So I promised to bring you interviews of successful
entrepreneurs to inspire you. It shouldn't
surprise you that I’m starting with Emem Isong. In case you didn't know, the most famous Nigerian filmmaker is my
sister. Yes, we played ten-ten together, pillow-fought late into the night, ate
from the same plate and debated the best romantic heroes from the novels we read. Who is famous in your own family eh?
I know several people try to fight the attachment to a
popular sibling or parent. Not me. I lap it up, put it to good use, leverage on
it, milk it for its worth.
STRANGER: Hi, I’m Antebullum.
STRANGER: Isong, like in Emem Isong, the producer? Any
relation to her?
UDUAK: Yep, precisely like Emem Isong, the
STRANGER: Any relation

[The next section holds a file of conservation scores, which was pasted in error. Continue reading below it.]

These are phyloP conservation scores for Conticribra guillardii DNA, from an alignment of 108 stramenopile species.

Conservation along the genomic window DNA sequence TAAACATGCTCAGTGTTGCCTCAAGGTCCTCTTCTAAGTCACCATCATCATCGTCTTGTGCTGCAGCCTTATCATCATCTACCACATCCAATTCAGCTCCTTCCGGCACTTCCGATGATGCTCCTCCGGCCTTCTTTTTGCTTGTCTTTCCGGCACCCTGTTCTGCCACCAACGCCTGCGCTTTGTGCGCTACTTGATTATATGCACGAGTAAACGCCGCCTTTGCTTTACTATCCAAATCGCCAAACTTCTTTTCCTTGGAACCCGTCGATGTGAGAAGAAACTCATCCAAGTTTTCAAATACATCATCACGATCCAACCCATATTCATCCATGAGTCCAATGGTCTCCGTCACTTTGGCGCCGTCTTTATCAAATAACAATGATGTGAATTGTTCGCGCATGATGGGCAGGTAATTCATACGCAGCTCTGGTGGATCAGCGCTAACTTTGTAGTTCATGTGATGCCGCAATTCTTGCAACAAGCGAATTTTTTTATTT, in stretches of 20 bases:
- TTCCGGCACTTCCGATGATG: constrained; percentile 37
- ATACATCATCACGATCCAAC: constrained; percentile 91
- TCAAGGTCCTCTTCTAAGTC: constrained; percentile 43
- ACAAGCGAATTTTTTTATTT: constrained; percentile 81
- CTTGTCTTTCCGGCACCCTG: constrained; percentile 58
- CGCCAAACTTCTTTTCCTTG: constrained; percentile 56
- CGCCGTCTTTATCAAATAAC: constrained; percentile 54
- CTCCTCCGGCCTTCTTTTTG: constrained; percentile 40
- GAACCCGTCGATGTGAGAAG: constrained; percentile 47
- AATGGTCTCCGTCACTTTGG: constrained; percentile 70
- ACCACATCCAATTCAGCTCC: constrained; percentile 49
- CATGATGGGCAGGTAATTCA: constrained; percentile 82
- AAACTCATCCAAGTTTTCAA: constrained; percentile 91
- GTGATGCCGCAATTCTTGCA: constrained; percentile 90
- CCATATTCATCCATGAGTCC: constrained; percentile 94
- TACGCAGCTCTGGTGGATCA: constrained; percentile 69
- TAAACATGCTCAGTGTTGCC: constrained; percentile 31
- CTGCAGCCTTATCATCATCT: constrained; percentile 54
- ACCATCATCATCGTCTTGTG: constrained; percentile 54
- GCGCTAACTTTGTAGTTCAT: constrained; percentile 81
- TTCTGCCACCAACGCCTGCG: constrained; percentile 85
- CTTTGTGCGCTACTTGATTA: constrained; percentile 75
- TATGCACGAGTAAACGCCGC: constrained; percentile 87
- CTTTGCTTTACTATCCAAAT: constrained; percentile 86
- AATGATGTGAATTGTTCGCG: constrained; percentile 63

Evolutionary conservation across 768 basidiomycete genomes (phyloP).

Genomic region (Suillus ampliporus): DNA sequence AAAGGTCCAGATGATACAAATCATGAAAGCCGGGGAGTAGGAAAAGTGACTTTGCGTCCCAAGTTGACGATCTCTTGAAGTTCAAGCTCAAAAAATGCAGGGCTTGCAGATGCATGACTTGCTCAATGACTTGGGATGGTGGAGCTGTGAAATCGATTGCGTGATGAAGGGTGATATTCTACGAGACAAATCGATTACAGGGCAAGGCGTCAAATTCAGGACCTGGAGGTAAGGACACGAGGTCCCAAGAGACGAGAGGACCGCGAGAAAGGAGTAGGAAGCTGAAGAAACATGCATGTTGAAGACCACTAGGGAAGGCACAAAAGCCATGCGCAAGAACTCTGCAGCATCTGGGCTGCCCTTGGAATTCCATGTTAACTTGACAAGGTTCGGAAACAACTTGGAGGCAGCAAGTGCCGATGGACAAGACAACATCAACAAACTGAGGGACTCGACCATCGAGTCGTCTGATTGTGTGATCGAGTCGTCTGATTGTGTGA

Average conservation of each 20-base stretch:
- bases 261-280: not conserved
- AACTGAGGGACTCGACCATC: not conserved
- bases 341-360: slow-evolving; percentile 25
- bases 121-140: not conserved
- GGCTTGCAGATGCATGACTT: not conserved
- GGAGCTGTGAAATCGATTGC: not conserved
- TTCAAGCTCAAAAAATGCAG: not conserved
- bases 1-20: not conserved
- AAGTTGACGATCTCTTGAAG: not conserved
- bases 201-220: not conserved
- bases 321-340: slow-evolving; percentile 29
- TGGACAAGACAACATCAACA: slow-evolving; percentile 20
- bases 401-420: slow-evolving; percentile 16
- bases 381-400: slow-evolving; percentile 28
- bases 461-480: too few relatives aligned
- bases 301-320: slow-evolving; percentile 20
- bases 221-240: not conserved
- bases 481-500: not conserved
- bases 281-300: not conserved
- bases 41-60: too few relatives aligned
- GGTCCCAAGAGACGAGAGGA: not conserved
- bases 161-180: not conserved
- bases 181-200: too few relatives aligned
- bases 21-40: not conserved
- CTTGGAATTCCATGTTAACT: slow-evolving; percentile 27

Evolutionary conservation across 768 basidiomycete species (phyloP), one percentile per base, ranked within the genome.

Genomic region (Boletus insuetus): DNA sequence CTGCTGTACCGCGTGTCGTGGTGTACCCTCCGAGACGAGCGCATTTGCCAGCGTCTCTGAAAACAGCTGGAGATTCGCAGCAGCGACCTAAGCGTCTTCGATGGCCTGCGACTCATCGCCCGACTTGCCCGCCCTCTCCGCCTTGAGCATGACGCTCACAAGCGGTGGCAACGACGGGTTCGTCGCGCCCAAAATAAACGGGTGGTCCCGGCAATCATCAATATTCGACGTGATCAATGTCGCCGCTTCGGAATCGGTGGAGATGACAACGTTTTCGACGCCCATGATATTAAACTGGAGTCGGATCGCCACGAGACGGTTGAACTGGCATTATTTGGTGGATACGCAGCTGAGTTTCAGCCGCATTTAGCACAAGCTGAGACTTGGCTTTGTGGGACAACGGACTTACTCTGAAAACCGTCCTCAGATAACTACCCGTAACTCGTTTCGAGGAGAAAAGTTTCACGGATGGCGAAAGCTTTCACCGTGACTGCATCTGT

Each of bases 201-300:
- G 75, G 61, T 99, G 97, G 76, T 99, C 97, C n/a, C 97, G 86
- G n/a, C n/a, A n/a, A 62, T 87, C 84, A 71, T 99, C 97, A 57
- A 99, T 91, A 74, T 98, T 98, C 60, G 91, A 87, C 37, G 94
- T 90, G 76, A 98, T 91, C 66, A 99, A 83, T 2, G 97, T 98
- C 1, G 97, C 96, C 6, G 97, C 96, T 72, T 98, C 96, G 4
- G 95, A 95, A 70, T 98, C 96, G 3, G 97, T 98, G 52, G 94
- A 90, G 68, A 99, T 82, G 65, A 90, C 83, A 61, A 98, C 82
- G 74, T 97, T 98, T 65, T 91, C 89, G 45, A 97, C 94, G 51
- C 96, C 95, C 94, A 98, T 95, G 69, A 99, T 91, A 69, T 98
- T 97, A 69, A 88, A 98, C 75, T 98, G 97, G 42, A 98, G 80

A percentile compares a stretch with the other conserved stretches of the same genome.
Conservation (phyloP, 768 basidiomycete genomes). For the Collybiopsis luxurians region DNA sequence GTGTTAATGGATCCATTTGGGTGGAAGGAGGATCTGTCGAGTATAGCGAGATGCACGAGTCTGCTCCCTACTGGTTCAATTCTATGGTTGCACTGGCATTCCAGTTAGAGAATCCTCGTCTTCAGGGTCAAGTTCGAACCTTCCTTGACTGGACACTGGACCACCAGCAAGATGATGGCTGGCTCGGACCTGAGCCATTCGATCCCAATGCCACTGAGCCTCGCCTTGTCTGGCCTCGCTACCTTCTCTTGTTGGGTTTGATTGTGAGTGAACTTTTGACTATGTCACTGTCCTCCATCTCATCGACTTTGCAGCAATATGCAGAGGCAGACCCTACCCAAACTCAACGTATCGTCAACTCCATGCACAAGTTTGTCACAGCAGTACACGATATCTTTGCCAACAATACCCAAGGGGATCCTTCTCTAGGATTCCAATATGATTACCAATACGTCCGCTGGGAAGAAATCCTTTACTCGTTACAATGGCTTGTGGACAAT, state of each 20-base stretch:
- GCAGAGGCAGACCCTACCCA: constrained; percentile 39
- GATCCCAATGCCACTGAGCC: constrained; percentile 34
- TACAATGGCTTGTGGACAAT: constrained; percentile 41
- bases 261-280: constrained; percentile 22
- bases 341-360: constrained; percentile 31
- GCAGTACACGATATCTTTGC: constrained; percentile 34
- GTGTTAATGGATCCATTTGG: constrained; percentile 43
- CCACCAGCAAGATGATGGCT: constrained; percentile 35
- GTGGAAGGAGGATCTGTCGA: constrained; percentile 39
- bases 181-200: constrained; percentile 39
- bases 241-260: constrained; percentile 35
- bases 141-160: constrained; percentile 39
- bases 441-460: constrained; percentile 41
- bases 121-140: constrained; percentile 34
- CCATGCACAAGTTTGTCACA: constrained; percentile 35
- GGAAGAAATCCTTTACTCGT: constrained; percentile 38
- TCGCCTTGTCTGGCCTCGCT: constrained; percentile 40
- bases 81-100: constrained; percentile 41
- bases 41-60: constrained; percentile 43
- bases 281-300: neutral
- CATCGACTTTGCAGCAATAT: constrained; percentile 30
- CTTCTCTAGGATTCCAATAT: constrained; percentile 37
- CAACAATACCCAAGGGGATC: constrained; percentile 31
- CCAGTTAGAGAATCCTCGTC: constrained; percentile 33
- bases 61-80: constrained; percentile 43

UDUAK: Yep, she’s my sister. We all write in the family.
STRANGER: Wow, that’s awesome.
And Antebellum proceeds to buy all my movies because people
think my work will be good simply because Emem’s is. They’re often right *snigger*.
So here’s putting my relationship with her to good use. No
one’s been able to get her to talk about her marriage. Guess who succeeded?
Best known for her romantic comedies, Christian dramas and
Ibibio/Efik thrillers, Emem’s been in the industry almost from the very
beginning. She wrote and co-produced an Igbo movie titled Jezebel in 1995.
It wasn’t an easy task. This was a largely Igbo and male
dominated industry. Movies were made in Igbo and here was I, a young girl who
recently quit her banking job, trying to stake a claim where I didn’t belong. But
I was determined. I liked what was happening. They were telling powerful stories.
I knew it was a movement I wanted to be a part of so I hung on, eventually
earning myself the nickname Nwanne Calabar, Emem says.
The movie, Jezebel, got her noticed but producers weren’t
running after her for scripts as she thought they would. It was a long and quiet year before she